The Park Hill neighborhood is located three miles southwest of the Fort Worth Central Business District overlooking the Fort Worth Zoo and parts of Forest Park. Its streets are circular, outlining the bluff above the Zoo. They all terminate on Park Hill Drive at the southern edge of the neighborhood.
It is included in two surveys.
Most of Park Hill lies within the 1864 S.A. & M.G. Railroad
Survey, owner of most of this land at the time, and the 1860
Gouhenant Survey. Much of the land in this survey was sold to
the City of Fort Worth in 1909-1910 to form Forest Park and the
The Fairmount Land Company began
general development in 1926. W.C. Guthrie began developing Park
Hill in 1926 with building permits for $12,000 homes with at
least nine rooms and tile roofs. By 1928, fifty homes had been
built at a total cost of $1,250,000.
This addition soon became the
home of many prominent Fort Worth professionals, oilmen and city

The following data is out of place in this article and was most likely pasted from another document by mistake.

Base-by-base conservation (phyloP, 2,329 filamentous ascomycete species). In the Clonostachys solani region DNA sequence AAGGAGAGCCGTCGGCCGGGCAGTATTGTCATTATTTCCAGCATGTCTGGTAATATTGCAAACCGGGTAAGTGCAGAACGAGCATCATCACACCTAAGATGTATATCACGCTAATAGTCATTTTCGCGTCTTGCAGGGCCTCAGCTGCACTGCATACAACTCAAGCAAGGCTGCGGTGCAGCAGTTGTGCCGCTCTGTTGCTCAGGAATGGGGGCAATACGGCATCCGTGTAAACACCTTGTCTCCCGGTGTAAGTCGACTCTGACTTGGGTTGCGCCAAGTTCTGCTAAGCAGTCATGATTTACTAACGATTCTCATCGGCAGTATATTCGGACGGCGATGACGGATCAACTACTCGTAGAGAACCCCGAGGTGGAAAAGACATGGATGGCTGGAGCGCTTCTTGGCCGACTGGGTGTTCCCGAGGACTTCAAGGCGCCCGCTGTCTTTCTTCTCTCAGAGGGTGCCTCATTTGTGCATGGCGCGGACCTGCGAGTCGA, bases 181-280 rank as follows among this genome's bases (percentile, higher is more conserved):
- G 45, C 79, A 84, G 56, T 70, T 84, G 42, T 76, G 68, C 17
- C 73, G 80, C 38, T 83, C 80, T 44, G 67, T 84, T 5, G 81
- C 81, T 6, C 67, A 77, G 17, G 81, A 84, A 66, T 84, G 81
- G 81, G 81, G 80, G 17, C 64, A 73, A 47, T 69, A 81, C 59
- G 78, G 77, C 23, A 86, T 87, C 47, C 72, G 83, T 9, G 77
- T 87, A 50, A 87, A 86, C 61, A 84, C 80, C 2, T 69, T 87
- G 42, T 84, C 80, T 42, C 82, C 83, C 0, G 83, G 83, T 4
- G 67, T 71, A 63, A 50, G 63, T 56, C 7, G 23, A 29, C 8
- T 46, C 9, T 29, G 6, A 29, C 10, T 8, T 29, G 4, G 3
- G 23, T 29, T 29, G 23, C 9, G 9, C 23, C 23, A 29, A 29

leaders. The Tarrant County Historic Resources Survey
lists 22 homes in this area as historically significant and possible
candidates for historic markers. The neighborhood entrance gates,
street lights and tile street name insets in the curbs are also
mentioned as being historically significant.
Period street lights were added
to Park Hill in 1927, and were updated in their original form
by the City of Fort Worth in the early 1980's.
In 1915, Mrs. Ida Turner, a Fort
Worth artist and postmaster, convinced the Fairmount Land Company
to contribute two and one-half acres, later increased to six
acres, of Park Hill for the building of a children's hospital.
Located at 2400 Winton Terrace East, the land extended to University
Drive. Much of this land was used for raising cows, chickens
and fruit trees for children in the hospital.
The Federated Women's Club of
Fort Worth, in conjunction with the prestigious architectural
firm of Sanguinett & Statts, designers of Thistle Hill, and
various building trades, donated their services towards the construction
of the Fort Worth Free Baby Hospital.
Building was interrupted by World War I, but was finally completed in 1918. In 1923 a second story was added to accommodate children over five years of age. After the Fort Worth Children's Hospital was built on Pruitt, the Fort Worth Free Baby Hospital was abandoned and destroyed in the late 1950s. Newer ranch style homes now occupy this area on Winton Terrace West.